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Ben-Gurion University
Neve Gordon's "Israel's New War Ethic"

 http://www.thenation.com/doc/20090112/gordon?rel=hp_picks

Comment, The Nation
By Neve Gordon
January 5, 2009

Watching Israeli public television (Channel 1) these days can be an
unsettling experience, and lately I've abstained from the practice. But
after being stuck for seventy-two hours with our two young children inside
a Beer-Sheva apartment, the spouse and I decided to visit my mother, who
lives up north, so that our children could play outside far away from the
rockets. My mother, like most Israelis, is a devout news consumer, and last
night I decided to keep her company in front of the TV.


For the most part, the broadcast was more of the same. There were the usual
images and voices of suffering Israeli Jews along with the promulgation of
a hyper-nationalist ethos. One story, for example, followed a Jewish mother
who had lost her son in Gaza about two years ago. The audience was told
that the son has been a soldier in the Golani infantry brigade and together
with his company had penetrated the Gaza Strip in an attempt to save the
kidnapped soldier Gilad Shalit.

"Because members of his company did not want to hurt civilians, they
refrained from opening fire in every direction, which allowed Palestinian
militiamen to shoot my boy," the mother stated. When the interviewer asked
her about the current assault on Gaza, she answered that, "We should pound
and cut them from the air and from the sea," but added that, "We should not
kill civilians, only Hamas." The report ended with the interviewer asking
the mother what she does when she misses her son, and, as the camera zoomed
in on her face, she answered: "I go into his room and hug his bed, because
I can no longer hug him."

Thus, despite the ever-increasing loss of life in the Gaza Strip, Israel
remains the perpetual victim. Indeed, the last frame with the mother
looking straight into the camera leaves the average compassionate
viewer--myself included--a bit choked up. Over the past few years, I have,
however, become a critical consumer of Israeli news, and therefore can see
through the perpetuation of the image that Israel and its Jewish majority
are the victims and how, regardless of what happens, we are presented as
the moral players in this conflict. Therefore, this kind of reportage,
where the huge death toll in Gaza is elided and Jewish suffering is
underscored, no longer shocks me.

What did manage to unnerve me in the broadcast was one short sentence made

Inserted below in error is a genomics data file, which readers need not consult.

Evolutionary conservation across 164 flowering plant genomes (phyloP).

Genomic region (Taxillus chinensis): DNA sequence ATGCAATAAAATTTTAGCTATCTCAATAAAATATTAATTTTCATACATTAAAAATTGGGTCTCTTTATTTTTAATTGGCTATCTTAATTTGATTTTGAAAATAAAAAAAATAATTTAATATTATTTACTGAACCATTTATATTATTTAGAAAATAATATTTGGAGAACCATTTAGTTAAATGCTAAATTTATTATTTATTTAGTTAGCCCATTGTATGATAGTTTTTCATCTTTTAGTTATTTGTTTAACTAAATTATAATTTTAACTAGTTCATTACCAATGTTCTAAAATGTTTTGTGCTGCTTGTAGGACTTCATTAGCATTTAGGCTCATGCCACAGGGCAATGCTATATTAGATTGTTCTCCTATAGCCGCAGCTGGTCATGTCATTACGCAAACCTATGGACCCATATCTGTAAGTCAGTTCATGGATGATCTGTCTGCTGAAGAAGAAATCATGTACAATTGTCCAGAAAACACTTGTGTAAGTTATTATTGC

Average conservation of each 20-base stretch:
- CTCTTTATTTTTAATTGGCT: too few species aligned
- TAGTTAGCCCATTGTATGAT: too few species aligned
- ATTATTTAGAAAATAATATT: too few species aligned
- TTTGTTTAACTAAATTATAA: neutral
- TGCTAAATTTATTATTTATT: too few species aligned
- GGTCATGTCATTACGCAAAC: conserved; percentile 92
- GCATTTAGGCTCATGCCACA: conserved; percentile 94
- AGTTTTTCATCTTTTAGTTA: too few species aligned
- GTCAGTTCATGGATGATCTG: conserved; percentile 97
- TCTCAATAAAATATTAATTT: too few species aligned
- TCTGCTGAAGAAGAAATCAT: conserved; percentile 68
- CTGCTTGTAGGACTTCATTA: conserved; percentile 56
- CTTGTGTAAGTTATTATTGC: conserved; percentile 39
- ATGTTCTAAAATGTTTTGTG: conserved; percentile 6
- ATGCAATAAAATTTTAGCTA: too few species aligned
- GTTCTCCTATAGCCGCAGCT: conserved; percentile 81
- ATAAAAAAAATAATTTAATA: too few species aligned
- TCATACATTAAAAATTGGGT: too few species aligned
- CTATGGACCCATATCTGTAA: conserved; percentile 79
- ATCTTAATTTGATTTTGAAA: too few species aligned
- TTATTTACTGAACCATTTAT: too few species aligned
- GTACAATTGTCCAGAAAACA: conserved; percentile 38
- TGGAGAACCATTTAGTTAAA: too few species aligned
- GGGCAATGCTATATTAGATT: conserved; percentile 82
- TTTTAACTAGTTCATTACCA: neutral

by a reporter who covered the entry of a humanitarian aid convoy into the
Gaza Strip on Friday.

My mother and I--like other Israeli viewers--learned that 170 trucks
supplied with basic foodstuff donated by the Turkish government entered
Gaza through the Carmi crossing. That the report had nothing to say about
the context of this food shipment did not surprise me. Nor was I surprised
that no mention was made of the fact that 80 percent of Gaza's inhabitants
are unable to support themselves and are therefore dependent on
humanitarian assistance--and this figure is increasing daily. Indeed,
nothing was said about the severe food crisis in Gaza, which manifests
itself in shortages of flour, rice, sugar, dairy products, milk and canned
foods, or about the total lack of fuel for heating houses and buildings
during these cold winter months, the absence of cooking gas, and the
shortage of running water. The viewer has no way of knowing that the
Palestinian health system is barely functioning or that some 250,000 people
in central and northern Gaza are now living without any electricity at all
due to the damage caused by the air strikes.

While the fact that this information was missing from the report did not
surprise me, I found myself completely taken aback by the way in which the
reporter justified the convoy's entrance into Gaza. Explaining to those
viewers who might be wondering why Israel allows humanitarian assistance to
the other side during times of war, he declared that if a full-blown
humanitarian catastrophe were to explode among the Palestinian civilian
population, the international community would pressure Israel to stop the
assault.

There is something extremely cynical about how Israel explains its use of
humanitarian assistance, and yet such unadulterated explanations actually
help uncover an important facet of postmodern warfare. Not unlike raising
animals for slaughter on a farm, the Israeli government maintains that it
is providing Palestinians with assistance so that it can have a free hand
in attacking them. And just as Israel provides basic foodstuff to
Palestinians while it continues shooting them, it informs Palestinians--by
phone, no less--that they must evacuate their homes before F-16 fighter
jets begin bombing them.

One notices, then, that in addition to its remote-control, computer
game-like qualities, postmodern warfare is also characterized by a bizarre
new moral element. It is as if the masters of wars realized that since
current wars rarely take place between two armies and are often carried out
in the midst of civilian populations, a new just war theory is needed. So
these masters of war gathered together philosophers and intellectuals to
develop a moral theory for postmodern wars, and today, as Gaza is being
destroyed, we can see quite plainly how the new theory is being transformed
into praxis.

 

 

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